Sept. 25 (Bloomberg) -- Reckitt Benckiser Group Plc said it will cease production of the Suboxone opioid-dependency drug in tablet form within six months as it weans patients onto a version that’s less likely to be taken accidentally by children.
The decision was taken to reduce “pediatric exposure” to the tablet after a U.S. Poison Control Centers study found higher rates of accidental use compared with a film-strip version of the drug, according to a statement today from Slough, England-based Reckitt Benckiser, whose pharmaceutical unit is facing increasing threats from generic and branded competition.
Ending the supply of Suboxone tablets -- not mentioned in a July presentation by the head of the company’s pharmaceutical unit -- may mean that a generic Suboxone tablet is imminent, said Pablo Zuanic, an analyst at Liberum Capital. A generic entry would eliminate as much as 90 percent of tablet revenue and about 20 percent of film-strip sales, the company has said.
“We see this as a desperate move that may in the end destroy value and also reduce whatever the potential market value may be of RB Pharma in the eyes of any potential suitors,” Zuanic said in a note published today.
Reckitt Benckiser fell 0.8 percent to 3,609 pence in London trading, paring this year’s gain to 13 percent.
Explaining the decision, Reckitt Benckiser said the film-strip’s single-dose packaging is “believed to be” more child resistant than the tablets, which come in bottles of 30.
‘Sensible and Logical’
Suboxone tablets debuted in 2003 and lost U.S. patent protection in 2009. The film-strip version of the medication that dissolves under the tongue was introduced in 2010 and has captured a 56 percent volume share in the U.S., up from 48 percent at the end of 2011, the maker of Nurofen painkillers said in July. The company provides discounts on co-payments to encourage patients to switch to the film, which means film profit margins are about 10 percent narrower, it said.
“Reckitt’s move looks sensible and logical given that pediatric exposure has been an issue with the tablets,” Martin Deboo, an analyst at Investec, said in an e-mail. “However, the move to withdraw the tablet is not unhelpful to Reckitt’s broader commercial objective of migrating its user base onto the film variant, which is less vulnerable to generic entrants.”
‘A Genuine Win-Win?’
Should the U.S. Food and Drug Administration take a “negative or cynical view” of Reckitt Benckiser’s motivation, its relationship with the company “might sour” and the regulator might hasten the introduction of generic tablets, according to Andrew Wood, an analyst at Sanford C. Bernstein.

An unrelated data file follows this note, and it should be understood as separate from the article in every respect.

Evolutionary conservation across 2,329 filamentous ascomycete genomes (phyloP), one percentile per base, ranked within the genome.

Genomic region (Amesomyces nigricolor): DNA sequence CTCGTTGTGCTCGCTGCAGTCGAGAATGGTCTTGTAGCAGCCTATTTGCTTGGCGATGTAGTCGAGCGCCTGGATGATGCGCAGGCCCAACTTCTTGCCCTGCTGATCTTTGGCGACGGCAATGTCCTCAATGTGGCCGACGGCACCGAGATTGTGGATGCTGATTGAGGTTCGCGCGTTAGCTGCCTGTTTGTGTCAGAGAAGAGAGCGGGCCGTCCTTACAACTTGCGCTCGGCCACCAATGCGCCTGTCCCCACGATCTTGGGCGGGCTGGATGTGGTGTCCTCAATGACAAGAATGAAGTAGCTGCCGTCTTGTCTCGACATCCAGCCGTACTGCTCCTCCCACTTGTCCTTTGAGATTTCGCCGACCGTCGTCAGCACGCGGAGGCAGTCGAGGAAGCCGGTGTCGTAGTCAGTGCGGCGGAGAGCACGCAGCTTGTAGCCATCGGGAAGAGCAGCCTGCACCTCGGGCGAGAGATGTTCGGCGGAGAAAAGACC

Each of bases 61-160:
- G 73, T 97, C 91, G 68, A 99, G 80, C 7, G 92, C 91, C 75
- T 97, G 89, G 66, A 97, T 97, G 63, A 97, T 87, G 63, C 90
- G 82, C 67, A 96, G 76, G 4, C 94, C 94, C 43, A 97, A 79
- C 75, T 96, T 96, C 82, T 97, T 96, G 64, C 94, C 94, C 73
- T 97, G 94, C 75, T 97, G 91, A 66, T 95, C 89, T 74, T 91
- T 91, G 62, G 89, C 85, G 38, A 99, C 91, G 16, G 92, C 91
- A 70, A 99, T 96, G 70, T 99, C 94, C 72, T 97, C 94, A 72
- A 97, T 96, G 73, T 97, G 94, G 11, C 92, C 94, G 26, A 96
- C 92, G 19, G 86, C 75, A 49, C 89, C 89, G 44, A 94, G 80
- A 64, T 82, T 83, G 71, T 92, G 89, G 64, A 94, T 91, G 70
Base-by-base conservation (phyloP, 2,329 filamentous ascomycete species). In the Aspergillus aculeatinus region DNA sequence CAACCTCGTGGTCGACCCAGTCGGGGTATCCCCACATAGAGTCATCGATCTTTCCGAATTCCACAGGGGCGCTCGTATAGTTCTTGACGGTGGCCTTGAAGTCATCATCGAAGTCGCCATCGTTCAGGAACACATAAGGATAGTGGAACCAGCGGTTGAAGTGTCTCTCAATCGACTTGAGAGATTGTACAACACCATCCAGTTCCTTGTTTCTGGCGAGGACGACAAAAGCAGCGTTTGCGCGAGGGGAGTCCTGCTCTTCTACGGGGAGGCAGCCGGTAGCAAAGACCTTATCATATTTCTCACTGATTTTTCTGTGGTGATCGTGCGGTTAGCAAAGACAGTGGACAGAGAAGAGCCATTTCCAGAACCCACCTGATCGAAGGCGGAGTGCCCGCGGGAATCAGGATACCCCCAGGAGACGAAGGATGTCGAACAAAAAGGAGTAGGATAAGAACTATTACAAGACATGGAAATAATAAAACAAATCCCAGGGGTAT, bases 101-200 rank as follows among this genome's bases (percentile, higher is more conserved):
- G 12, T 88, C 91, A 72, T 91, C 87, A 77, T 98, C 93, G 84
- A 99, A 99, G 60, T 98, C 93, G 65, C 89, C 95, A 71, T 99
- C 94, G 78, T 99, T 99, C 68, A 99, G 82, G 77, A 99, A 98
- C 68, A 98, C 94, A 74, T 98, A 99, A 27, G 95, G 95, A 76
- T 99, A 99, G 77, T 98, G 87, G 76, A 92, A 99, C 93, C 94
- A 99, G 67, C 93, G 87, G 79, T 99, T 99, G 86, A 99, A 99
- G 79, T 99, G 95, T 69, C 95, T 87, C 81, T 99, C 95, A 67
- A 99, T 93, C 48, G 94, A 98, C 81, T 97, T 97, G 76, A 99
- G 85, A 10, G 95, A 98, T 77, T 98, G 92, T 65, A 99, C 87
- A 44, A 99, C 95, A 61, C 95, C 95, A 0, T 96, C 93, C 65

“Was RB making this move to benefit patients, or benefit itself, or was it a genuine win-win?” Wood wrote today.
An FDA spokeswoman didn’t return a call placed before normal business hours.
According to Liberum’s Zuanic, the decision to end tablet sales may be a signal that a film in development by U.S. startup BioDelivery Sciences International Inc. that’s expected to hit the market in 2014 will be a “relevant competitor.” BDSI’s film could garner $300 million in annual revenue, Chief Executive Officer Mark A. Sirgo said this year.
Reckitt Benckiser’s pharmaceutical business should increase sales by 12 percent to 862 million pounds ($1.4 billion) this year, analysts at Bernstein estimate, representing 9 percent of total revenue. The unit delivers more than one-fifth of operating profit and could fetch as much as 6 billion pounds if sold, Bernstein said. That valuation was based on the assumption that a generic tablet enters the market in January.
Suboxone “won’t be derailed” by generics, Shaun Thaxter, CEO of RB Pharma, said in the July investor presentation, adding that he expects as many as three generic tablets to come on the market. Teva Pharmaceuticals Industries Ltd., the world’s biggest generics maker, said in 2011 it might introduce a Suboxone copy, only to back off later in the year.
Thaxter also said in July that preliminary results of an analysis of accidental use by children found “very compelling clinical data” supporting the film as less prone to unintended pediatric abuse. The drug combines buprenorphine, a painkiller derived from the opium poppy that shares some of its properties, with naloxone, a chemical that blunts withdrawal symptoms.
Reckitt Benckiser said it issued a Citizen Petition asking that the U.S. Food and Drug Administration require manufacturers of buprenorphine-containing products to implement safeguards involving educational campaigns and child resistant packaging.
The 380,000 patients taking Suboxone in the U.S. today represent just 20 percent of the opioid-addicted population and the company has started a television ad campaign to raise awareness of opioid addiction as well as sales, Thaxter said.
RB Pharma is also developing an injectable Suboxone, as well as a drug for those addicted to cocaine.
Earlier this year, Reckitt Benckiser was sued by British health authorities over sales of the heartburn drug Gaviscon that were targeted by U.K. antitrust regulators. The company was fined 10.2 million pounds by the U.K. Office of Fair Trading in 2010 over its handling of the product.
The OFT said last year Reckitt had halted supplies of Gaviscon to the National Health Service to block sales of a generic version. The move ensured doctors prescribed a new Gaviscon product which was still protected by a patent.
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